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Beginning of the end

The Shallowford Gardens apartment complex held a Moving Fair for residents on June 29 to allow for a smooth transition for displaced renters. Photo by R. Scott Belzer

Shallowford Gardens hosts ‘Moving Fair’

  

Immigration lawyers, real estate agents and nonprofits came together at the Shallowford Gardens apartment complex on June 29 to celebrate a Moving Fair event for residents.

 Renters will be required to vacate Shallowford Gardens—located at 3630 Shallowford Road in Doraville—by Aug. 31 following a $8.2 million purchase agreement between former owner John Lantz and the DeKalb County School District (DCSD).

 DCSD plans to build a 900-seat elementary school to alleviate overcrowding at nearby Dresden and Cary Reynolds elementary schools.

 In the process, more than 100 familie who currently live at the complex—mostly low-income and non-English speaking—will be forced to seek housing elsewhere. Each leaseholder will receive a $2,250 incentive to help with moving costs.

 The Moving Fair gave residents a chance to enjoy an evening outdoors, eat ice cream, feast on popcorn and seek resources to allow an even smoother moving process.

 John Lantz said the purpose of the Moving Fair was to make sure renters, DCSD and himself have a pleasant experience over the next six weeks.

 Lantz said DCSD has been “very supportive, almost a little pushy” in asking him when he will again meet with residents and inform them of options. Lantz and DCSD representatives first met with residents on June 14, one day after the purchase agreement was made.

 “Now that it’s official, we’re finding out what issues have come up since then and how we can help,” Lantz said. “The general reaction is, because of the support from both Shallowford Gardens and DCSD and moving benefits, it’s enough to get almost everyone started at a new place.”

 According to Lantz, the majority of the financial incentive is coming from DCSD.

Former Shallowford Gardens owner John Lantz said he held the Moving Fair to make sure the moving experience, which will affect more than 100 non-English speaking, low-income families, is a “pleasant experience” for all parties involved. Photo by R. Scott Belzer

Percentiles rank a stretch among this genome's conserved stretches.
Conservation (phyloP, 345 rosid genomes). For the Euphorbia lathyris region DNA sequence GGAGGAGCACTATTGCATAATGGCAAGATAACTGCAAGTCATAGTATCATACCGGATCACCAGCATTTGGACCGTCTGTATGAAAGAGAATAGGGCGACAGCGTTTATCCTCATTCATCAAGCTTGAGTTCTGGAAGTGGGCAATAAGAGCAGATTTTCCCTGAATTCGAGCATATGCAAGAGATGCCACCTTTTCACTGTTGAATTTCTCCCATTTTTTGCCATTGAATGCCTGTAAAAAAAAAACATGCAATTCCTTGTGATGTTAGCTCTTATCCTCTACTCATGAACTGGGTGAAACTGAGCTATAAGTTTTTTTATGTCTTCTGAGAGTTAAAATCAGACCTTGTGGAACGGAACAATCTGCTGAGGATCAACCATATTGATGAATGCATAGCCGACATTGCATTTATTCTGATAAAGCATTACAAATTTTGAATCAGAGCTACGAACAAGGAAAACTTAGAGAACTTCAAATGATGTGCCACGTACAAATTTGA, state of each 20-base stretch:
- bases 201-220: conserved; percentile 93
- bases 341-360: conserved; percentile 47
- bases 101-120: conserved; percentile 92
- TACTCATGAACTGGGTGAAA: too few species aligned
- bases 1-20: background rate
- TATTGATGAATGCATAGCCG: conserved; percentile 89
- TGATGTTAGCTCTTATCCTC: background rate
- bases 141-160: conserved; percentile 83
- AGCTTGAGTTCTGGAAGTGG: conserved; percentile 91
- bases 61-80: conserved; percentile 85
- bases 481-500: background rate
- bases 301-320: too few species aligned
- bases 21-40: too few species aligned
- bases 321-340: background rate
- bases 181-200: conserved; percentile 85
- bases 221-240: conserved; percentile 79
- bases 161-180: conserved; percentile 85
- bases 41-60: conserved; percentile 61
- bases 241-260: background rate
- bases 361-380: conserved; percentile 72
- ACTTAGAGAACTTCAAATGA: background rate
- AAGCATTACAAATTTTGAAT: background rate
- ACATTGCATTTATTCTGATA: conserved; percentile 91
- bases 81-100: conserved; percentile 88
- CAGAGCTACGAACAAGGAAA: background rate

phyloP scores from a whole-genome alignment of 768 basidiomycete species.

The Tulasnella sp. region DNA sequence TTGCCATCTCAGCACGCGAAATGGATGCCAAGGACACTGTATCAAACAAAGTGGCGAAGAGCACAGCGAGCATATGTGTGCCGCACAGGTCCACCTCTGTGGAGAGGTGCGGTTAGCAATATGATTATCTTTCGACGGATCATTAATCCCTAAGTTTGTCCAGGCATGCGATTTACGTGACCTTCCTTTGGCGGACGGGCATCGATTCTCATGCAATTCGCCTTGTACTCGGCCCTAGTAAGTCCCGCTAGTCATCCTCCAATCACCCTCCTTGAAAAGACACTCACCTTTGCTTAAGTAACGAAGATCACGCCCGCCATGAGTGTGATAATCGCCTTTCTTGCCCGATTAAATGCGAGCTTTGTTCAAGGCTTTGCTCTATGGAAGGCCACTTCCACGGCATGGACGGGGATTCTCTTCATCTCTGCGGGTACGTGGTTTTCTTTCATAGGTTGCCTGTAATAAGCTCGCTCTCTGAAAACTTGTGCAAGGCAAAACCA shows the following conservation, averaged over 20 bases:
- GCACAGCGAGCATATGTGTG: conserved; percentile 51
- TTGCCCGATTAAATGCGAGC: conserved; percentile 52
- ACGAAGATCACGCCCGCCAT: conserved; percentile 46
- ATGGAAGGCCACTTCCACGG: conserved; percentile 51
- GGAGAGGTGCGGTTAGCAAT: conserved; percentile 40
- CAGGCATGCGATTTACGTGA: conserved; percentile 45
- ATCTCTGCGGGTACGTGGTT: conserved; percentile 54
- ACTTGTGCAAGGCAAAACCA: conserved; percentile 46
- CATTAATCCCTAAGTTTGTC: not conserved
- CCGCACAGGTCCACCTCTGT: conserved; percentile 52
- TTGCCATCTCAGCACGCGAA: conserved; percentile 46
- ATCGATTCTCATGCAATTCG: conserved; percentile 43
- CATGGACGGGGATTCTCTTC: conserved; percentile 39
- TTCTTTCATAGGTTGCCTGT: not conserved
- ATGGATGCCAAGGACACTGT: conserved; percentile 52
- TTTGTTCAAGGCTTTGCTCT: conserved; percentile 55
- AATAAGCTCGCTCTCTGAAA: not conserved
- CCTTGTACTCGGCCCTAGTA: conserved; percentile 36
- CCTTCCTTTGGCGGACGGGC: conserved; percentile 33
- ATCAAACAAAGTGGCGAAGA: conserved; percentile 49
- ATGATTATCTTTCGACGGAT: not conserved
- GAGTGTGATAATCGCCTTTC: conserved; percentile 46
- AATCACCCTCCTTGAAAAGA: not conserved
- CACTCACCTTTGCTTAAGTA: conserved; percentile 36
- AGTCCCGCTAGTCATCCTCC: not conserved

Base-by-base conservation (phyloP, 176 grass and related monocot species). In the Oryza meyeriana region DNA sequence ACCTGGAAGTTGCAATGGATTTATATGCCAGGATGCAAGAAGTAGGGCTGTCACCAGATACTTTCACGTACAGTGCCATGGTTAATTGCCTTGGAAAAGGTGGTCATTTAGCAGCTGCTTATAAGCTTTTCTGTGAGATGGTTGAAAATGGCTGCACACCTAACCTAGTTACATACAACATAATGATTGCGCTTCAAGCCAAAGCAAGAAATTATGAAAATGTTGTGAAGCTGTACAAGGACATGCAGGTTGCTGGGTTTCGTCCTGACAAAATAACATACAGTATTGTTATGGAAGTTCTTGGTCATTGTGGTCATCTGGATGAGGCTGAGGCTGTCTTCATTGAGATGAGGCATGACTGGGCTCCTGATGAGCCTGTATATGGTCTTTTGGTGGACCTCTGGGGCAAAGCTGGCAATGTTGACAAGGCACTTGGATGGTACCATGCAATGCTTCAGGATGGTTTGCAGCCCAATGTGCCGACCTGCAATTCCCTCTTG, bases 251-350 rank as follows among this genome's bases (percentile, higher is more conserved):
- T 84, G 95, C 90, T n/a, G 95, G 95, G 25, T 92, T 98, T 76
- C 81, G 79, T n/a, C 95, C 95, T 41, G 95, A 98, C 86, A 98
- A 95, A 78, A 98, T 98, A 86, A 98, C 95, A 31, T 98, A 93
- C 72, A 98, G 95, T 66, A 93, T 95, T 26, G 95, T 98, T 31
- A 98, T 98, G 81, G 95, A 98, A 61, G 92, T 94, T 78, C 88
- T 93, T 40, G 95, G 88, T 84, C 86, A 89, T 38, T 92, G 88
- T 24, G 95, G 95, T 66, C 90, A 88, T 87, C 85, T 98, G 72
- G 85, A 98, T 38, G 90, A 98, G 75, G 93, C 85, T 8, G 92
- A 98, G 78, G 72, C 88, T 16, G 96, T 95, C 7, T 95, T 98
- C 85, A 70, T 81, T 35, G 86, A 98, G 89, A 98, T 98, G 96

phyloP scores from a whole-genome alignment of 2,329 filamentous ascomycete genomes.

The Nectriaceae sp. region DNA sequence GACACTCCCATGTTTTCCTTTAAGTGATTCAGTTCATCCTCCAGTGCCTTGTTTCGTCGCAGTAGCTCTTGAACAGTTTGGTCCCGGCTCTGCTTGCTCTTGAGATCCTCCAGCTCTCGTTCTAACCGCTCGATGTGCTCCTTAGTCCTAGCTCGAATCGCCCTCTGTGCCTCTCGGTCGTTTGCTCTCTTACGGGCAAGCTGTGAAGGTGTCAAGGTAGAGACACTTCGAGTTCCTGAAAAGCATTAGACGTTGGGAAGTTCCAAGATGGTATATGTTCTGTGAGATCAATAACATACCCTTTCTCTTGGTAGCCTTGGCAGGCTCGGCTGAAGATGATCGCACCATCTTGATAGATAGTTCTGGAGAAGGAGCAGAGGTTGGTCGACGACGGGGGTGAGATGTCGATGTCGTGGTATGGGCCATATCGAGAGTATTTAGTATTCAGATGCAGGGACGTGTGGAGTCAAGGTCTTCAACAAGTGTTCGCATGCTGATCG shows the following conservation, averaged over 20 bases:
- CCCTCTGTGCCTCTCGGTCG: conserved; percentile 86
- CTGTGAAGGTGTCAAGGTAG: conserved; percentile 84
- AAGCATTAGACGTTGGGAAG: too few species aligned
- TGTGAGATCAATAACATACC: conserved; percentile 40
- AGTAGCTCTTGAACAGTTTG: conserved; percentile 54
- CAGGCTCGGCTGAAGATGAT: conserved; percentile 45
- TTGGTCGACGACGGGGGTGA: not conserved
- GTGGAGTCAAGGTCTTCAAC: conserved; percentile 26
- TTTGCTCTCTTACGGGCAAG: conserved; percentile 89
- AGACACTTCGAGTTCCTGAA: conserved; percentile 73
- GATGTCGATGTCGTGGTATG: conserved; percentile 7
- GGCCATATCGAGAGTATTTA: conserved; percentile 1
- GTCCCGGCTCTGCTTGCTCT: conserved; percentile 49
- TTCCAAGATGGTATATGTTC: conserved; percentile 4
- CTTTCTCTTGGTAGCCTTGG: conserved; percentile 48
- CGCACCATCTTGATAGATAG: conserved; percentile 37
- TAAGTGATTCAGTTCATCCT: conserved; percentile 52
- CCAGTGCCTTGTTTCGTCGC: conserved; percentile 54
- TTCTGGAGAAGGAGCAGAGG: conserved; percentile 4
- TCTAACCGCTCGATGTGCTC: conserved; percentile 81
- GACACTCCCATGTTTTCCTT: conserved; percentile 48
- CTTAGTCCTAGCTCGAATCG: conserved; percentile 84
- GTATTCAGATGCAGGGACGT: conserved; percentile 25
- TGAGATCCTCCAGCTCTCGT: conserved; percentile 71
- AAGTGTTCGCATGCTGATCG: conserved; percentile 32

Former Shallowford Gardens owner John Lantz said he held the Moving Fair to make sure the moving experience, which will affect more than 100 non-English speaking, low-income families, is a “pleasant experience” for all parties involved. Photo by R. Scott Belzer

 DCSD will leave future meetings with residents up to Lantz as per the purchase agreement, Lantz said. He declined to say how many meetings have taken place with DCSD but said “there have been quite a few for quite a while,” which were at first, “tenuous.”

 Lantz said there were no “absolute commitments” or “anything binding” until the contract was signed June 12 at DCSD’s board of education meeting. He said there was communication with city representatives in Doraville, including city manager Shawn Gillen and Mayor Donna Pittman.

 According to Atlanta real estate consultant Diman Nyembwe, who was present at the moving fair, options for Shallowford Gardens residents are available.

 “Here the prices are relatively affordable—I think they are topping out at $750 or $800,” Nyembwe said. “There are quite a few similar options. In this area, they’re going to be paying a little more, maybe $650 to $900.”

 Nyembwe said residents asked which complexes ask for tax identification numbers, if there are houses available to rent in Doraville and if there are options comparable to Shallowford Gardens.

 Nyembwe also said Shallowford Gardens residents are facing low vacancy rates at nearby housing, especially in the timeframe they are required to work in.

 “[Residents] have to move in a very short period of time,” Nyembwe said. “People are just looking for places to go. We’re trying to keep them in the community they are used to and keep them in the same area. We’re trying to minimize the burden.”

 Former Cross Keys High School teacher Rebekah Morris was at the moving fair representing Los Vecinos de Buford Highway to provide residents with moving resources. Similarly, the Center for Pan Asian Community Services (CPACS) was present to provide any resources residents may need.

 Morris said she has contacted nearby churches to see who may have access to a UHaul or similar vehicles.

 “This is a rare thing to see in an apartment complex,” Morris said. “I actually credit the former owners in trying to make this a smooth transition.”

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  1. Tim Snyder says:

    I wonder why the mayor of Doraville allowed this to happen in secret? This apartment area is a large part of the Livable Community Initiative that Doraville residents and Council voted for and this area is supposed to be all zoned residential.The fact that Mayor Pittman kept this a secret from her Council and constituents is very suspicious and telling of her self-serving style of “leadership”. And why would the DCSD squander 8.2 million taxpayer dollars to buy an apartment complex when they already own more than 12 acres of unused land at Sequoia middle school, one mile away from these apartments? Why wasn’t the 8.2 million dollars spent on building and/or improving new and existing schools?
    Something is very wrong about this deal and taxpayers were purposefully kept in the dark by Mayor Pittman and the DCSD.

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